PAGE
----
Again, these are all just examples of what a relationship goal might look like for a certain core value. Your goals should be tailored to what you both need to meet that value in the relationship.

Examples of Core Relationship Values

Here are some examples of core relationship values that are, or might be, important for success in your relationship.


Family plays an important role in many people’s lives. Perhaps you want to have kids someday, and you need your partner to share the value of starting a family. Maybe you’re dating in your 40s and you have older parents who might need your assistance. This means that your partner should be supportive of your time, energy, and perhaps even finances to assist your family members in need.

Whatever your situation and future goals look like, being on the same page as your significant other is key. But remember that people change, and what you might want or need now regarding family could very well look different in the future. But aligning with this core value is important to avoid future heartbreaks.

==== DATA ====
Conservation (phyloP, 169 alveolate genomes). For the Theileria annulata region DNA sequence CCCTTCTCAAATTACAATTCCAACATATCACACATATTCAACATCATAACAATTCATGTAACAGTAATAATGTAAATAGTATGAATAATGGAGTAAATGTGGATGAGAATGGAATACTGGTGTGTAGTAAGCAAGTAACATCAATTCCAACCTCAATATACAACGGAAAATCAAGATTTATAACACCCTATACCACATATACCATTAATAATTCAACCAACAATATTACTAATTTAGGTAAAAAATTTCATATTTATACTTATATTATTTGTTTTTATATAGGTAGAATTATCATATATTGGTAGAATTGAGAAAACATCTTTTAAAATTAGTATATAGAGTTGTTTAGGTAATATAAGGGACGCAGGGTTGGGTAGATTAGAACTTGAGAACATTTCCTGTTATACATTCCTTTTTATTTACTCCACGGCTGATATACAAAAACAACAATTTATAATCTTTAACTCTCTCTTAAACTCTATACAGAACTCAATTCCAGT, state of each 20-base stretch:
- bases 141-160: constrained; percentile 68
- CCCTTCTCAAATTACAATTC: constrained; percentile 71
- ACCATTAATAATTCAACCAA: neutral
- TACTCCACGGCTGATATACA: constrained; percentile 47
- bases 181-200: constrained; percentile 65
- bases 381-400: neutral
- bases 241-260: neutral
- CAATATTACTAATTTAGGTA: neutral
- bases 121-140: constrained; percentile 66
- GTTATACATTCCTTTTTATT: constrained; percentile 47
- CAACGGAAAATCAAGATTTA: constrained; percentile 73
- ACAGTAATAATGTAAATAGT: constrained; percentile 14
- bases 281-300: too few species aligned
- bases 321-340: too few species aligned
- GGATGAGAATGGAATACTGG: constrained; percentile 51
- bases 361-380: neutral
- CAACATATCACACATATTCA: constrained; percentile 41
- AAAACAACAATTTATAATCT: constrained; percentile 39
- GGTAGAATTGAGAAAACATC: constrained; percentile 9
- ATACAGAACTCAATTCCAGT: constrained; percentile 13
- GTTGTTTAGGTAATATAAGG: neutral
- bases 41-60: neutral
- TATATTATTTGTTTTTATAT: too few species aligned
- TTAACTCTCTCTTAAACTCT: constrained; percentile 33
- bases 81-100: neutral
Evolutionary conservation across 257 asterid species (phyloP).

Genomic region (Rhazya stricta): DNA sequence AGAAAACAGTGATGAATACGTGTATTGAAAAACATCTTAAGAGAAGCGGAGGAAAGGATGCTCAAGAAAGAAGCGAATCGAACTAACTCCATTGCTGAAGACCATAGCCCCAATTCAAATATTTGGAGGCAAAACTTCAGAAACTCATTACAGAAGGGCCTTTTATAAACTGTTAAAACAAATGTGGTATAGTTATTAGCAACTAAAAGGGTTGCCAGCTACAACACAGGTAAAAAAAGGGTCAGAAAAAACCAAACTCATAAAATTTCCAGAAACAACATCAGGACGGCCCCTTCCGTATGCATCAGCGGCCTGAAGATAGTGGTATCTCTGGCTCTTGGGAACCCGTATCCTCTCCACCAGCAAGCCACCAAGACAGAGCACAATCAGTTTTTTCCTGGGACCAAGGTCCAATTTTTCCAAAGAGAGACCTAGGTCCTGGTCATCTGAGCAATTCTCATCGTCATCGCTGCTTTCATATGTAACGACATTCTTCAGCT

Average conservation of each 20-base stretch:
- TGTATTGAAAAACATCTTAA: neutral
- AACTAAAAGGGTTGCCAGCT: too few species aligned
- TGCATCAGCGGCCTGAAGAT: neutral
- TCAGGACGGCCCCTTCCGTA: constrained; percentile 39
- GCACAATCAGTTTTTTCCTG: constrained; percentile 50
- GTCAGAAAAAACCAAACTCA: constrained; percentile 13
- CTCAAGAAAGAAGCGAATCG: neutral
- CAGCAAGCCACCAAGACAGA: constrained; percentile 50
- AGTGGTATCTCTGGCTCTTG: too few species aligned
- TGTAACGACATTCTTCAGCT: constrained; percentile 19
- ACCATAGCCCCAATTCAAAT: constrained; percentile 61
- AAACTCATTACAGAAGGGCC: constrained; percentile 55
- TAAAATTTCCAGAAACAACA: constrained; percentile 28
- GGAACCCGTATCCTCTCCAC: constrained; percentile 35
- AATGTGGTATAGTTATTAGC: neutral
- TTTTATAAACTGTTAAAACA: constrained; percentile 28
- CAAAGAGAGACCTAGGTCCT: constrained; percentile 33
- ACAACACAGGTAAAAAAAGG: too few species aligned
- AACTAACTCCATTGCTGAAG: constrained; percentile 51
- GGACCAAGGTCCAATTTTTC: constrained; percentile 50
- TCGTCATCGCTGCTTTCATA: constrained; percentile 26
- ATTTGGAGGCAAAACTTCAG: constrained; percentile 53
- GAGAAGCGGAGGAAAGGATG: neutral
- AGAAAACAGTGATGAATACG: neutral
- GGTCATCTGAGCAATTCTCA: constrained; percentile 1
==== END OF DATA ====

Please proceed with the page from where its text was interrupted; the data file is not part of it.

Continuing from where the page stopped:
Communication is one of the keys to a successful relationship. Couples that learn how to communicate in healthy ways will not only grow closer to each other but also set a solid foundation for any future issues.

But everyone has different preferences for communication and defaults to particular ways of processing emotions. Learn how your partner likes to communicate, and share how you like to, then come together with specifics on how to meet each other’s needs. It also might be helpful to note ways in which you’ll try not to communicate, like giving the cold shoulder, yelling, and so on.  


One of the biggest differences in casual vs. serious dating is the element of dependability. In a committed relationship, being able to rely on the other person is crucial. It creates a sense of safety and comfort and develops trust—that they’ll do what they say they’ll do. 


In terms of relationship goals and values, trust and honesty are two of the most important (and they’re two top qualities of a good partner). We’ve paired them together because they go hand in hand—without honesty, you can’t have trust.